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Free training and certification available through SANS Cyber Workforce Academy 

Max Shuftan, SANS director of Mission and Partnerships. (Submitted photo)

If you’ve ever considered getting into the cybersecurity field or have some experience and need continuing education, the SANS Institute has a new academy for Maryland residents.

The cybersecurity training and certifications company announced in early August the formation of the SANS Cyber Workforce Academy. Through a collaboration with the Maryland Department of Labor’s EARN MD grant, the academy is free to Maryland residents who are accepted.

The program was built on a series of different academies that SANS has hosted since 2015.

“Each of these (academies) was built with the idea that if you can find people who are passionate about cybersecurity and have the aptitude to learn it, we can help close the talent gap that the industry faces,” said Max Shuftan, SANS director of Mission and Partnerships. Their first collaboration with the state occurred in 2018 and this academy is the third iteration of the program.

“From our perspective, the academy is needed because traditional academia often requires individuals to invest four years and hundreds of thousands of dollars of money or (get a) loan to try to get degrees that often, not always, but often don’t teach practical hands-on skills that help people be job ready in the field,” he said. “The academy is a model that can be that bridge for someone looking to jump into the field but with skills that are needed by employers and that speak to the job you will be performing on day one. Having that kind of immersive approach will enable participants to gain skills quickly, prove themselves with certifications and get to work.”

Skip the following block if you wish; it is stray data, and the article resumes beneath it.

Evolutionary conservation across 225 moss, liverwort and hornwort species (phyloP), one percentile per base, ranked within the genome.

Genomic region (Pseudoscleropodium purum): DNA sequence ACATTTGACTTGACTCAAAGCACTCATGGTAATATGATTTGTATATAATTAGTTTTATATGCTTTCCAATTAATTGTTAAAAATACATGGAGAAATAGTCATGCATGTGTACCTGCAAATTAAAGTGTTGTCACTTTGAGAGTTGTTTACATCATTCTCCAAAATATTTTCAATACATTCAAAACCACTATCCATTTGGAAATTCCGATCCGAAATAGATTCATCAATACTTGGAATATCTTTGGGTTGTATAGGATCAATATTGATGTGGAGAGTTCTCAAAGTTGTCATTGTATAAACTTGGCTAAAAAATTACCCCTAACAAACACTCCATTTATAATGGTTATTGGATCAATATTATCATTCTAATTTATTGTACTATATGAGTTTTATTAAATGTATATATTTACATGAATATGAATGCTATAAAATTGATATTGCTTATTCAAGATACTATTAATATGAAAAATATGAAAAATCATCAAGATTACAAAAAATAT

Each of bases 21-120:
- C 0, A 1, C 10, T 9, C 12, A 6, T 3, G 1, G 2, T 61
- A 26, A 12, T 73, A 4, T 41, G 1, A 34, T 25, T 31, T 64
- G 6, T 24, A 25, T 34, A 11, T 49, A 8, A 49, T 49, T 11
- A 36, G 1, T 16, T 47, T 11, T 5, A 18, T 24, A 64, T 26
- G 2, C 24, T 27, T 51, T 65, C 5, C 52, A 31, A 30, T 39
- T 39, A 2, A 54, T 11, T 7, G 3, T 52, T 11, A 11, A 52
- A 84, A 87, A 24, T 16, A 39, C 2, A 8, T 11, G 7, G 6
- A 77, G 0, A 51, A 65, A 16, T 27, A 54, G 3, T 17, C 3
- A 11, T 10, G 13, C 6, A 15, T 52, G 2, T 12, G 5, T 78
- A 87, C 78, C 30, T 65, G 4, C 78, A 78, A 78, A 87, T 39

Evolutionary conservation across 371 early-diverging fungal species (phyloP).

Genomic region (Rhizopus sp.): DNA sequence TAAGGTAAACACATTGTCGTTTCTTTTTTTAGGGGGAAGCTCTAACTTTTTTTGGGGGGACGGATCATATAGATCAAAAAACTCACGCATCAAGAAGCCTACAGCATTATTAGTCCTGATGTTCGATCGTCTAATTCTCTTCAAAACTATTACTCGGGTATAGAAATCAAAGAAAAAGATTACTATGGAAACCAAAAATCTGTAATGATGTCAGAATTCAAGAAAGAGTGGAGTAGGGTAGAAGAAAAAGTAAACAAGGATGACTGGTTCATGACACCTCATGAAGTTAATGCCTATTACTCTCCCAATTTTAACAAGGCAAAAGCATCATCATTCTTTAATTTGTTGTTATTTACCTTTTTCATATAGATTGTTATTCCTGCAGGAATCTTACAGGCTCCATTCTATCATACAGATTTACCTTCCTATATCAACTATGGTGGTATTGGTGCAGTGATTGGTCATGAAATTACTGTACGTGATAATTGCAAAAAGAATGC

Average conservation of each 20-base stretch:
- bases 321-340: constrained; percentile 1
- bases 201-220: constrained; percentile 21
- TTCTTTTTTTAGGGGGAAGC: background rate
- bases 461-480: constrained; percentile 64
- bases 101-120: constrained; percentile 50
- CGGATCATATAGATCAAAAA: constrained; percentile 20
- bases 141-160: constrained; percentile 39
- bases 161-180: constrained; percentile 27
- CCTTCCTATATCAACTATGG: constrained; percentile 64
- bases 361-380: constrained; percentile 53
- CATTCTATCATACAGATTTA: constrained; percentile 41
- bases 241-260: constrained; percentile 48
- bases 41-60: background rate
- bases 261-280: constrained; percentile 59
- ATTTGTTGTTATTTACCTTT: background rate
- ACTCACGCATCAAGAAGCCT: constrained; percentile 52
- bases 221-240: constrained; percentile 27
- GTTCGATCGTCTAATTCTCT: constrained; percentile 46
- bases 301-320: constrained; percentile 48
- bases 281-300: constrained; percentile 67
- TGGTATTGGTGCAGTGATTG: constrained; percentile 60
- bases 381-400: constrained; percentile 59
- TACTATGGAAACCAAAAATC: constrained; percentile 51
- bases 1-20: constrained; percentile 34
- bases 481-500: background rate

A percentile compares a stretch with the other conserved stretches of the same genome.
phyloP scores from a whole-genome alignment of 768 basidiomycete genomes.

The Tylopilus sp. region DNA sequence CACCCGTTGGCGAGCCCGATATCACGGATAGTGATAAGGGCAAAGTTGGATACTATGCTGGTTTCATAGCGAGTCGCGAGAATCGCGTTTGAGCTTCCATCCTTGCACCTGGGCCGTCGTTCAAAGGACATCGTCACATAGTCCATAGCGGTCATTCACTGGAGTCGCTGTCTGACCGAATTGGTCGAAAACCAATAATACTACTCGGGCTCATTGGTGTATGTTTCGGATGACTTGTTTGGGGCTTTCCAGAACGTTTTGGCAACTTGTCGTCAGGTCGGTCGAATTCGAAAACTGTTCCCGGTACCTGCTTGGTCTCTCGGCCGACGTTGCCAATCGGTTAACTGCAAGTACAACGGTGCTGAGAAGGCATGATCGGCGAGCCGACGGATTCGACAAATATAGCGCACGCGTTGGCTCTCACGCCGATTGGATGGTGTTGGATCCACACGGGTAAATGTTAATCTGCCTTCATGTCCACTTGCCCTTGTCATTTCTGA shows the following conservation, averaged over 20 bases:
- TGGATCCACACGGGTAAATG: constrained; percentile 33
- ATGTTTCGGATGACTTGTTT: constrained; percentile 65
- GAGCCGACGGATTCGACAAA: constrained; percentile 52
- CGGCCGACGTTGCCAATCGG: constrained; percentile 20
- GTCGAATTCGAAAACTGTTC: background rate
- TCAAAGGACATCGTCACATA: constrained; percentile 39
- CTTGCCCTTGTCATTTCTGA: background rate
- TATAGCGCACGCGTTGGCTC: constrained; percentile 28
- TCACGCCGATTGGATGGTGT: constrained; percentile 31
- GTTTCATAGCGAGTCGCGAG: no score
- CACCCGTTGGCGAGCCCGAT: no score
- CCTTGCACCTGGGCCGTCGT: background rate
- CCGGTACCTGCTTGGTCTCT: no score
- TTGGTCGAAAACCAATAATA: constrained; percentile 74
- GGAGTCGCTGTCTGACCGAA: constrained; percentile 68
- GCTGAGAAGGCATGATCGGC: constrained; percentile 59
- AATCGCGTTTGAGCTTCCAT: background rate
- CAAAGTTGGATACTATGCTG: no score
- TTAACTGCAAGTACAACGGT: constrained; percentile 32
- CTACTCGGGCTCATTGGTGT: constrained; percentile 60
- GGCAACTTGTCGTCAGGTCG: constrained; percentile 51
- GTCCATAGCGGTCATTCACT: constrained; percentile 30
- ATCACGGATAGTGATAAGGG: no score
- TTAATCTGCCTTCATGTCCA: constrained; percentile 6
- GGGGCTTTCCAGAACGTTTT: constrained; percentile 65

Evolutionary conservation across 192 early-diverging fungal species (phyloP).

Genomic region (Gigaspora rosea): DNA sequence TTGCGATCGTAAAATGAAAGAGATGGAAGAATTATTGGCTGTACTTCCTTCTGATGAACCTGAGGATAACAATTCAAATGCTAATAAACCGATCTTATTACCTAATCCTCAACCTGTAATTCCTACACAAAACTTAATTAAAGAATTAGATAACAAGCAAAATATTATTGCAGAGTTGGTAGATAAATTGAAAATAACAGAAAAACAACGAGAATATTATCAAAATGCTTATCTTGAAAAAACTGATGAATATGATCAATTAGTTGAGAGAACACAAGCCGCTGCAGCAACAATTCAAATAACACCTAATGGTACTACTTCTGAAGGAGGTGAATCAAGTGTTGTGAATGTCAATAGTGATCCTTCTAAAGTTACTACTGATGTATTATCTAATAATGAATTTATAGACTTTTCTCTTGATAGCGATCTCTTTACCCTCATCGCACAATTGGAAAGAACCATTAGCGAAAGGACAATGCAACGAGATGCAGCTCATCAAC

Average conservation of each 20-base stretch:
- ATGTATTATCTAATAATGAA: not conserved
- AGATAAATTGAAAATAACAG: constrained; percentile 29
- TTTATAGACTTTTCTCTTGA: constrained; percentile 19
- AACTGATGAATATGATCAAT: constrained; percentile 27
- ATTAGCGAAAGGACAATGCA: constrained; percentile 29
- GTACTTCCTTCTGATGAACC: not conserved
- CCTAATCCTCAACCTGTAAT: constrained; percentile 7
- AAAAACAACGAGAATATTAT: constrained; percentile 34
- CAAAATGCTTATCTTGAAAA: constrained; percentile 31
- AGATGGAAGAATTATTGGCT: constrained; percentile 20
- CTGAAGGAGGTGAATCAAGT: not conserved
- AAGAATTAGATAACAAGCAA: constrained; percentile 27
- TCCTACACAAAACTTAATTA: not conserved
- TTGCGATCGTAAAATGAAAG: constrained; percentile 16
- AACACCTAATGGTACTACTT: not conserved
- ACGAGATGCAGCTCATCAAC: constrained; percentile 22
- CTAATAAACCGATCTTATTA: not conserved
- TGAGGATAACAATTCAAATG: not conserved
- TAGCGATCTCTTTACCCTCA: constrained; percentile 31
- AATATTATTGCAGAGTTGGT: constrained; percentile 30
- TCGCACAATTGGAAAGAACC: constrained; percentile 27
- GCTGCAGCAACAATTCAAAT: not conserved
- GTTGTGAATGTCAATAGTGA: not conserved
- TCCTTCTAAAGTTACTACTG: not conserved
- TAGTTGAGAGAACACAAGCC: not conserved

Shuftan notes Maryland is a great location for the academy given its proximity to the nation’s capital and the Baltimore/Washington, D.C. corridor that is home to a bevy of government contractors, organizations and agencies as well as private sector employers.

“Maryland’s prominence in terms of both the national security space and the commercial sector requires it to have significant cyber security talent pool,” he said.

As of mid-August, there were nearly 700,000 cybersecurity jobs open across the United States. In mid-September, Tasha Cornish, executive director of the Cybersecurity Association of Maryland Inc. (CAMI) noted there were more than 23,000 open jobs in cybersecurity just in the state.

“That number just keeps growing,” she said. “It is really a great career to have especially if you want to stay, raise a family, have a good meaningful career and stay in Maryland.”

The academy, she said, is a great entry point to the field. “It really gives a nice broad but rich introduction to cybersecurity in a very practical way by giving trainees the skills that are in demand from the industry. I hope that it gets people more excited. I think there is a lot of opportunities to continue to grow and learn and I hope it gives some people the bug to pursue a career in this and get more involved in the industry.”

The online academy focuses on two areas — reskilling and upskilling. The reskilling academy is focused on educating individuals that are not currently working in cybersecurity. This track involves three training courses over a six-month period and the ability to earn three certifications. The upskilling academy provides educational opportunities for individuals with IT experience and/or limited cybersecurity skills in order to get certified to move into higher-level cyber positions. This track lasts four months and includes two industry courses with the opportunity to earn two certifications.

Only Maryland residents may apply for this academy. Applicants will take an aptitude assessment to try to gauge their potential in cybersecurity as well submitting a resume and participating in an interview. Typically there is about an 8 to 1 applicant-to-selected student ratio. A new cohort of students starts every 8 to 12 weeks. A cohort usually has 10 to 12 students. We will have eight to nine cohorts with a total of 88 students over the course of about two years.

Shuftan hopes participants take away hands-on technical skills, cyber defense and incident handling abilities. “This type of work is critical to our national and economic security and they will be ready to make a contribution,” he said.